In conclusion, language features in the Book Thief used in conjunction with colours created a vivid setting which as a reader added to the experience of the book. With symbolism being used the most in reference to the three main colours of black, white, and red; this provided an interesting insight as the rich colours put multiple and very different images in my head, but somehow gelled together which created a very vivid setting.

Maturation of Liesel Meminger

1) Initially, what would you imagine a person who steals books to be like?
Untrustworthy? Mysterious? Evil? How does Liesel differ from your initial notions of who a “book thief would be”?

If a stranger asked me to describe what a “Book Thief” would look like, I would be stunned for words. Stealing books is an unusual thing for a thief to steal, compared to other things its monetary value is very low. This is why it is hard to imagine a “Book Thief”, I can imagine an old librarian sneaking a book out of the library that they work at, but I can also picture a young child feeling quite cheeky by slipping a book underneath there coat.
Liesel is a quiet young girl who I wouldn’t expect to become a thief, but she has a mischievous side to her that when given opportunity would come out and compel her to do things that she wouldn’t usually even think of. When this mischievous is paired with something that she loves like books, she will break the law to get what she wants.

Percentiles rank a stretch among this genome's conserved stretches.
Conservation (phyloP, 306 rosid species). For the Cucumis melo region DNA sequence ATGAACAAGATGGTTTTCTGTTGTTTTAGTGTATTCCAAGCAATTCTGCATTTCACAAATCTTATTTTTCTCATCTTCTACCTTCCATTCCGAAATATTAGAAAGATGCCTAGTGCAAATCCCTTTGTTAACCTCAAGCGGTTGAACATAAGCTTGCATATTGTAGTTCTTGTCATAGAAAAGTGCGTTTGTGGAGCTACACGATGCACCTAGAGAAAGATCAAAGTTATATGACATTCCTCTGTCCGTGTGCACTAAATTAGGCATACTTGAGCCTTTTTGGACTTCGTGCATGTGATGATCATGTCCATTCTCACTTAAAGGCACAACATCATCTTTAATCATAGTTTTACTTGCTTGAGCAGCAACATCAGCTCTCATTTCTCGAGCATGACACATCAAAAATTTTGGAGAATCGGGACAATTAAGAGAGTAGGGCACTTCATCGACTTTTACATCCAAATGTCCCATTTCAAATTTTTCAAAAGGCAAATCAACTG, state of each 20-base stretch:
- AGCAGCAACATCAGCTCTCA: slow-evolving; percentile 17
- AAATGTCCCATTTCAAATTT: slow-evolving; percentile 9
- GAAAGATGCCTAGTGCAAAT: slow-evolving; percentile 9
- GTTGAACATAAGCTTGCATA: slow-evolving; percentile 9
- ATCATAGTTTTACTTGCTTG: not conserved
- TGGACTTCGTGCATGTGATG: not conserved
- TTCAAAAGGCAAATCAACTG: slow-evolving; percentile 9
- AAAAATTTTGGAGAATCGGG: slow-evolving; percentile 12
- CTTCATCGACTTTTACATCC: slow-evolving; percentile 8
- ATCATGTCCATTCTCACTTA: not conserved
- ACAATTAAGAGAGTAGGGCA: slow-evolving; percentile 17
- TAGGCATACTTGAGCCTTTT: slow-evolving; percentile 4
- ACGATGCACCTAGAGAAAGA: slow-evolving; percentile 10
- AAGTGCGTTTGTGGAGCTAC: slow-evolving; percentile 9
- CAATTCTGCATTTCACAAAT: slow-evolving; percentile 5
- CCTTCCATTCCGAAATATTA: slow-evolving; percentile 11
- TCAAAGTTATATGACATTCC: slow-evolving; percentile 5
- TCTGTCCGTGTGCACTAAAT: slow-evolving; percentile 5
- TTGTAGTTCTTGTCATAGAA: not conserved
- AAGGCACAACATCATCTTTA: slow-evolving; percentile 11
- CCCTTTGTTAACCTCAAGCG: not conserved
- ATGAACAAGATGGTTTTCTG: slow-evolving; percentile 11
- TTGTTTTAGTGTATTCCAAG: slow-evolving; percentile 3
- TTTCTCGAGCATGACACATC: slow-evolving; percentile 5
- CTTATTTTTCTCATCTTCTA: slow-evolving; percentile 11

2) Explain how these early experiences in Liesel’s life would have affected her as a child? What do these early references about Liesel indicate how she is going to interact with others? What will be her goals/ objectives in life? What
conflicts/difficulties may she have as she matures?

Liesel’s early childhood experiences did affect her greatly. At an early age, Liesel and her brother were taken away from there mother and were going to be given to a foster family. On the train, to there new home her brother dies

3) Why are books and words so important to Liesel? How does she learn that
words, can be used for good and for evil?

4) Why does Liesel vow that she will never kiss Rudy?

5) How does Max’s experience in Nazi Germany alter how Liesel views her own
suffering?

6) Liesel continues to steal books throughout the novel. Why is this act important to her? What purpose does it serve?

 

Characterisation of Death – “The Book Thief”

“Please believe me when I tell you that I picked up each soul that day as if it were newly born. I even kissed a few weary, poisoned cheeks. I listened to their last, gasping cries. Their vanishing words. I watched their love visions and freed them from their fear.”